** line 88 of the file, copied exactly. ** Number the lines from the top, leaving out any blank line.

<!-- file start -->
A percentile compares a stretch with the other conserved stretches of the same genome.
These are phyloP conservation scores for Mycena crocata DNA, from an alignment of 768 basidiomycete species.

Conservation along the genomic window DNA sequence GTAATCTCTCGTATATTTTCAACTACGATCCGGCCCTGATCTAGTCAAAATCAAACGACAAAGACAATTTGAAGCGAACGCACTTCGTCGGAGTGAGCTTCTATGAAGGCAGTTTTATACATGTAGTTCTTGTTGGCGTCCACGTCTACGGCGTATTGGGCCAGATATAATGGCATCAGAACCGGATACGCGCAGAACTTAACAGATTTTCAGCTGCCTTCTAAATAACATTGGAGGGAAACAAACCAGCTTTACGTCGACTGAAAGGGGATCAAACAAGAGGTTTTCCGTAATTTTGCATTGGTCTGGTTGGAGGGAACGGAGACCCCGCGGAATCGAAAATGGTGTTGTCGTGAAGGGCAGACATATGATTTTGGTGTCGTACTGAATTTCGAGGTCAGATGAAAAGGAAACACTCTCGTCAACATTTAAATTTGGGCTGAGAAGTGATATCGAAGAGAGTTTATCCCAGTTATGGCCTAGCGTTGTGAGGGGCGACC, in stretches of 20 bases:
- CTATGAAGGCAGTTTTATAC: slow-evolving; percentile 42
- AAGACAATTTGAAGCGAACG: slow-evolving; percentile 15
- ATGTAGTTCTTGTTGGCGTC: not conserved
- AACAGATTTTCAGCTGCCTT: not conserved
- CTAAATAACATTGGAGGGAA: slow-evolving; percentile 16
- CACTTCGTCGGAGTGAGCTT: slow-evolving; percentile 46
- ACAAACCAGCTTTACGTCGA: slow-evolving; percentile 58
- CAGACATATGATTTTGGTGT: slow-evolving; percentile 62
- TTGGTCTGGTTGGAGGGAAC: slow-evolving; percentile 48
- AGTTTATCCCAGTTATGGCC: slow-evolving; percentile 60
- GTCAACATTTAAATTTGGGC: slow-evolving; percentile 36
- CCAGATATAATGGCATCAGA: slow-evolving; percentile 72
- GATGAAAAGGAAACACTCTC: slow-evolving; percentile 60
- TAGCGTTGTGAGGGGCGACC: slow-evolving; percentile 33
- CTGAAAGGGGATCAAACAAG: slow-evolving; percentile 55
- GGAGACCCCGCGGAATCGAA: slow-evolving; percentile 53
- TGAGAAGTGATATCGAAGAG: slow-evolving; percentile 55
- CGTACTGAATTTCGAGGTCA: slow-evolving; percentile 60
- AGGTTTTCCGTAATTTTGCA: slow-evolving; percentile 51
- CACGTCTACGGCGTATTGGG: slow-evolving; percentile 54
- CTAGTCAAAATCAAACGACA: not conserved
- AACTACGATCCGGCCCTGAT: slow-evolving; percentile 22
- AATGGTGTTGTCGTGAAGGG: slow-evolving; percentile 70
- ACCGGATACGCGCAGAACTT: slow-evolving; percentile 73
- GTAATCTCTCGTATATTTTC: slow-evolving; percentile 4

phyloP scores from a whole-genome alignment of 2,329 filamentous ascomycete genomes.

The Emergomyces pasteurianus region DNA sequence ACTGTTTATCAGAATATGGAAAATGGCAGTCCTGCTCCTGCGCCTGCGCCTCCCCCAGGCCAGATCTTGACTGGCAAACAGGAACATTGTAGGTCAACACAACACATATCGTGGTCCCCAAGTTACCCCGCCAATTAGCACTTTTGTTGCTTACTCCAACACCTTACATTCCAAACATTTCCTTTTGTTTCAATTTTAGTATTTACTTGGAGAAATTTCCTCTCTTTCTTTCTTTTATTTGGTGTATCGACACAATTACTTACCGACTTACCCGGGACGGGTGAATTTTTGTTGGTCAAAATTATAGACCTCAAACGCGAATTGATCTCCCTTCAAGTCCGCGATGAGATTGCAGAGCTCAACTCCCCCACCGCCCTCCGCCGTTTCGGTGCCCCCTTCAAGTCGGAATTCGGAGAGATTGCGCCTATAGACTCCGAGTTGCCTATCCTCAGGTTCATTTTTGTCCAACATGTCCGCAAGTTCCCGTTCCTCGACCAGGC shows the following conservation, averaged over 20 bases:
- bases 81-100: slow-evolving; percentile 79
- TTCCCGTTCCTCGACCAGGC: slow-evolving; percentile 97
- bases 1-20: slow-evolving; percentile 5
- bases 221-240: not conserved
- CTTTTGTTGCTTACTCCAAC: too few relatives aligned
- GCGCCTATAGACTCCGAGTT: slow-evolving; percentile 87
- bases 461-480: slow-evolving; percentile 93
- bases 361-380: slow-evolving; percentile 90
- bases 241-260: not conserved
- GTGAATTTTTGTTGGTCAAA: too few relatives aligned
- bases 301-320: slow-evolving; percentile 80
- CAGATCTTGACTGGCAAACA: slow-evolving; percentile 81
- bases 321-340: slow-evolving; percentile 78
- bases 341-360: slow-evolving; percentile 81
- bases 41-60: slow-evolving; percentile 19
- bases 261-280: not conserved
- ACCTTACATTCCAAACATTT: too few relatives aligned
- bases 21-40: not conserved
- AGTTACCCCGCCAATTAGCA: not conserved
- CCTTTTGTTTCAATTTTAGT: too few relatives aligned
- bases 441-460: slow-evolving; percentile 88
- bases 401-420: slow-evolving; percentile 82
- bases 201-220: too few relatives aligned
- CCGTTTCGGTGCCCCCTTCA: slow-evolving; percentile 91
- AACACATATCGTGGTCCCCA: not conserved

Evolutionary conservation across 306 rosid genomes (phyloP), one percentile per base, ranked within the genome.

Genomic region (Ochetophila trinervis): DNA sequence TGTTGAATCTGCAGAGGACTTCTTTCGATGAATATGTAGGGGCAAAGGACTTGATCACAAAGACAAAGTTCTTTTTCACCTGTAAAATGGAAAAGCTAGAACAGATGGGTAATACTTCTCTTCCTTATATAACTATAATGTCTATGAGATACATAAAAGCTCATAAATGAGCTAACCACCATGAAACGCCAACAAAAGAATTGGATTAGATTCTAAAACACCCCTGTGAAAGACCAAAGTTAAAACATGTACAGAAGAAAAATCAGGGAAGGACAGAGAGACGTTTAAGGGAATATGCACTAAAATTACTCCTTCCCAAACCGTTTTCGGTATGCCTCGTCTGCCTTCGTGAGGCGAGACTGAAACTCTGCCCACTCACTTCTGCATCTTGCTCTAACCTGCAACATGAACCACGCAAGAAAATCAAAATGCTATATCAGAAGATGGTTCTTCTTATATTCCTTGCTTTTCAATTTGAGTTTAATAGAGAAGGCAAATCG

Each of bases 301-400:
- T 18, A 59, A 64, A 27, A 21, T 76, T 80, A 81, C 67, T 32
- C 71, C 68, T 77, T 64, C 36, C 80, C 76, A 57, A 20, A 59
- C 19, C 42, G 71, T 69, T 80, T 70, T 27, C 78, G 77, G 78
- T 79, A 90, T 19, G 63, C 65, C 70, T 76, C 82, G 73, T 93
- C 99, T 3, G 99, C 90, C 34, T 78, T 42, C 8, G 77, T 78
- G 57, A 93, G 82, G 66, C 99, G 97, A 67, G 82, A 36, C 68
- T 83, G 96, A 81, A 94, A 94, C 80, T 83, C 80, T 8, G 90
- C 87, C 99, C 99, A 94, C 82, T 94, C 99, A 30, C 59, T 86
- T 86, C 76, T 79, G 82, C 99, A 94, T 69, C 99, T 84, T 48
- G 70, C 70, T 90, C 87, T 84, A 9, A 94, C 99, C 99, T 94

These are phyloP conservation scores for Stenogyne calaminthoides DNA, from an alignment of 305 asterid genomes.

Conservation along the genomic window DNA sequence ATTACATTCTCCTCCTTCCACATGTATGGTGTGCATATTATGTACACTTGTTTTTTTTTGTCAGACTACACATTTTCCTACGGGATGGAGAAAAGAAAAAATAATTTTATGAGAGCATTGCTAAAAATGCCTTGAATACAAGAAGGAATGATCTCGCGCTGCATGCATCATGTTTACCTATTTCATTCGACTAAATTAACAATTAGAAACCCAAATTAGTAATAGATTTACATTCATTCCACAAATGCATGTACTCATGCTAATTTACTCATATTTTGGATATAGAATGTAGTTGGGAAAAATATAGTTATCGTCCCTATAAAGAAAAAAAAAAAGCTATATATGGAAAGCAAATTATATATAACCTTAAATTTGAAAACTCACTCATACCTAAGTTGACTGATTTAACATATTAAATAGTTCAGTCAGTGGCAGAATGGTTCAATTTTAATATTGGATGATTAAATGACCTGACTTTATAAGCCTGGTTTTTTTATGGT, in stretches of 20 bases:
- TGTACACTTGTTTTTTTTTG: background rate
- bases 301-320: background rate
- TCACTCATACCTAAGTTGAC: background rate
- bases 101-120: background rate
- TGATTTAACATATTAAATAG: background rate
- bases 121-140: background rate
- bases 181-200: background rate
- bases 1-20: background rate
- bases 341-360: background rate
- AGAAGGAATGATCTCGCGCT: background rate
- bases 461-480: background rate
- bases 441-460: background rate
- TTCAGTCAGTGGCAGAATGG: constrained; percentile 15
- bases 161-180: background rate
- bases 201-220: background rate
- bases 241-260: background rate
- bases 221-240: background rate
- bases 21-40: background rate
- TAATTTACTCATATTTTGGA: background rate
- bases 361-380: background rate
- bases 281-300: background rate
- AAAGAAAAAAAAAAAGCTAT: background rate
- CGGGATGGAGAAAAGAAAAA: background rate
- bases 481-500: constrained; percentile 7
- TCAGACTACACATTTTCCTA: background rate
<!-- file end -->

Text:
- bases 21-40: background rate